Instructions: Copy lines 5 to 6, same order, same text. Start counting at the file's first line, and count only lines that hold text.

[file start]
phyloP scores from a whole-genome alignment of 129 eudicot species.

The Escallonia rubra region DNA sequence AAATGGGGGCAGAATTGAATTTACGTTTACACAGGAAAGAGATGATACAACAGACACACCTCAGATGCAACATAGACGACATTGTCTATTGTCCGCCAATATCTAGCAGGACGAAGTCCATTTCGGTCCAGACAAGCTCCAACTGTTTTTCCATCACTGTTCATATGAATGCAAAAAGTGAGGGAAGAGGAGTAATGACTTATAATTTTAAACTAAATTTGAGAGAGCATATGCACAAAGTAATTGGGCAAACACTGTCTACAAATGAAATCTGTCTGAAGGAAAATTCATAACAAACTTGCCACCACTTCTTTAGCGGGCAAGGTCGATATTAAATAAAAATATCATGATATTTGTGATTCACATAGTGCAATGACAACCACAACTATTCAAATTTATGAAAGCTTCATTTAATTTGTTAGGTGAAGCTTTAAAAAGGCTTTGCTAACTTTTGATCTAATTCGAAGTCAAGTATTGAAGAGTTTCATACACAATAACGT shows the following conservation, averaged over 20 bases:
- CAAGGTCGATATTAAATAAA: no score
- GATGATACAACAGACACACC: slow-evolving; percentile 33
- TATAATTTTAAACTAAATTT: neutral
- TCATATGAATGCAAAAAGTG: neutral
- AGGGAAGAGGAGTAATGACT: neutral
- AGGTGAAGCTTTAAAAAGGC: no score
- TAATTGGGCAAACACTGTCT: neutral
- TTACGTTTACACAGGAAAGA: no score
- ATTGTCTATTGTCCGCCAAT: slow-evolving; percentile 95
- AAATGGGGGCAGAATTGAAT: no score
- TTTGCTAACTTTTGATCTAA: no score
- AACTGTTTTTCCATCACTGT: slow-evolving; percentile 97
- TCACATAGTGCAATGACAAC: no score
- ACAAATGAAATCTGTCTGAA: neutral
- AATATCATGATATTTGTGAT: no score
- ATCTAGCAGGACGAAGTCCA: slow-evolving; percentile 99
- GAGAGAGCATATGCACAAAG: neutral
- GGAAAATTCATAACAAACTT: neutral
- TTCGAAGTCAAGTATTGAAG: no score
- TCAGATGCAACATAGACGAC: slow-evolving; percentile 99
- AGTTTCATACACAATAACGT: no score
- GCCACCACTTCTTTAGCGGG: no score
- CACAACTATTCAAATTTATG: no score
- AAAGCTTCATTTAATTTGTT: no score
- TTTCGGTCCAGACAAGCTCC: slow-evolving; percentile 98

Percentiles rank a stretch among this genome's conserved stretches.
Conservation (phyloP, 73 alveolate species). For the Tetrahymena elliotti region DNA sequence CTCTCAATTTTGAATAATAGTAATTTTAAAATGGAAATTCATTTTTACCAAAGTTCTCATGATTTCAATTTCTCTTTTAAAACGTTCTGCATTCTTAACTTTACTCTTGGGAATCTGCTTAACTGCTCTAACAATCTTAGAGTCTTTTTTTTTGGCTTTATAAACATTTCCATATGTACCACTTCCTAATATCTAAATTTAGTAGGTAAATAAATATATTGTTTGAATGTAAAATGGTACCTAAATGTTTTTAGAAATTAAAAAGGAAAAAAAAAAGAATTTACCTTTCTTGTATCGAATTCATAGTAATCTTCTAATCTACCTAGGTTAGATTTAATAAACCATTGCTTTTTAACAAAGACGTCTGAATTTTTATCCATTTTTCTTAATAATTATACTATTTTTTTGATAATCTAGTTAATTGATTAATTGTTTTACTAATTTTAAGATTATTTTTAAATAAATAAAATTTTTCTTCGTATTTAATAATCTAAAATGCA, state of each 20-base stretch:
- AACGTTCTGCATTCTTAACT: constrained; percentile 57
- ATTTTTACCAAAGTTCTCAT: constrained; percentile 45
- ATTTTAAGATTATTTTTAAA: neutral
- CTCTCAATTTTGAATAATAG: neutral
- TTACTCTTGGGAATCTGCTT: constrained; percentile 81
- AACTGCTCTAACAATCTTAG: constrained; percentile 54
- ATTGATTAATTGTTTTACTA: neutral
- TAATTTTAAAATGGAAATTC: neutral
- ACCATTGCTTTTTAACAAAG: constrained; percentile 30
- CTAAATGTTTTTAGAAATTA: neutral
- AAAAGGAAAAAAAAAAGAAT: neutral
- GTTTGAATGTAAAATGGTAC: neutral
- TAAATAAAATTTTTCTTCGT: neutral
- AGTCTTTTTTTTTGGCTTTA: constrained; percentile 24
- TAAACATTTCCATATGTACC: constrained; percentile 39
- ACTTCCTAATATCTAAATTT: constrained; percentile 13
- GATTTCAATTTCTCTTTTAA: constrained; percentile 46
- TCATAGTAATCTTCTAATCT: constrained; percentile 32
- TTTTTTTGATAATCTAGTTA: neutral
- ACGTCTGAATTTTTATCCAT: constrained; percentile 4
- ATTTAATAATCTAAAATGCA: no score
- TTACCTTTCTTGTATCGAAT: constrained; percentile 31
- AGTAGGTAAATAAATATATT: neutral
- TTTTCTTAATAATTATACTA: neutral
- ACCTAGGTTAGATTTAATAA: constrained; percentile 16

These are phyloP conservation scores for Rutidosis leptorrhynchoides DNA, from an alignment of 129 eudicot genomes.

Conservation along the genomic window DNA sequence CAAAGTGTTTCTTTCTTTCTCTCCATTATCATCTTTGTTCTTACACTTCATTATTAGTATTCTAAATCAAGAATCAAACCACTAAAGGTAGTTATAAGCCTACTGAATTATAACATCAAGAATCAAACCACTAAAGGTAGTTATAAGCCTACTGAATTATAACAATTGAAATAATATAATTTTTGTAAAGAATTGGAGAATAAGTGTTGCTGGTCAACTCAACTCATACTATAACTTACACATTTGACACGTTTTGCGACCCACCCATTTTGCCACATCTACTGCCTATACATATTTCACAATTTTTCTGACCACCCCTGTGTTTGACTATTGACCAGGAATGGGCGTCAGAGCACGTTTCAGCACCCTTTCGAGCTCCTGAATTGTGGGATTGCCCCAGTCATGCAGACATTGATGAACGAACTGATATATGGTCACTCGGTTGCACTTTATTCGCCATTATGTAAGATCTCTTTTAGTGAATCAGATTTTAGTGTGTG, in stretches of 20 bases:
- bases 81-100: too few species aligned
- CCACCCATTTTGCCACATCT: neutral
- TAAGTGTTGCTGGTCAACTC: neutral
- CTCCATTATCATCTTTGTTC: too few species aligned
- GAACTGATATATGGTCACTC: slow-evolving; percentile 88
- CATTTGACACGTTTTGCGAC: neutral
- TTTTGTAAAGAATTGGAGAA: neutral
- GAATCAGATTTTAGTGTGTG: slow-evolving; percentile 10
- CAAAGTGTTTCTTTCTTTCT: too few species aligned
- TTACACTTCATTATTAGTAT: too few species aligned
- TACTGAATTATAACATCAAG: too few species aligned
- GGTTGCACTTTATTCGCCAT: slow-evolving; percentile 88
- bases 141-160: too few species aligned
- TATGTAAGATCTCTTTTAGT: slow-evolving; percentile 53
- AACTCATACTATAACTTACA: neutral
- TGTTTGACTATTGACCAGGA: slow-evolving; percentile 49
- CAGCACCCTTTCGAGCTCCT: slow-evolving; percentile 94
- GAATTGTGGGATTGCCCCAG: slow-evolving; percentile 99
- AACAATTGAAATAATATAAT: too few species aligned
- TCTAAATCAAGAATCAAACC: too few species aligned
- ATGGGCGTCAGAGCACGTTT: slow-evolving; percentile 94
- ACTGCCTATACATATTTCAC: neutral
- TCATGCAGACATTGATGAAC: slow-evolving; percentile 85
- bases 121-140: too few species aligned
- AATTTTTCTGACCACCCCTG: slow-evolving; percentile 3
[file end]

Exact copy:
- TATAATTTTAAACTAAATTT: neutral
- TCATATGAATGCAAAAAGTG: neutral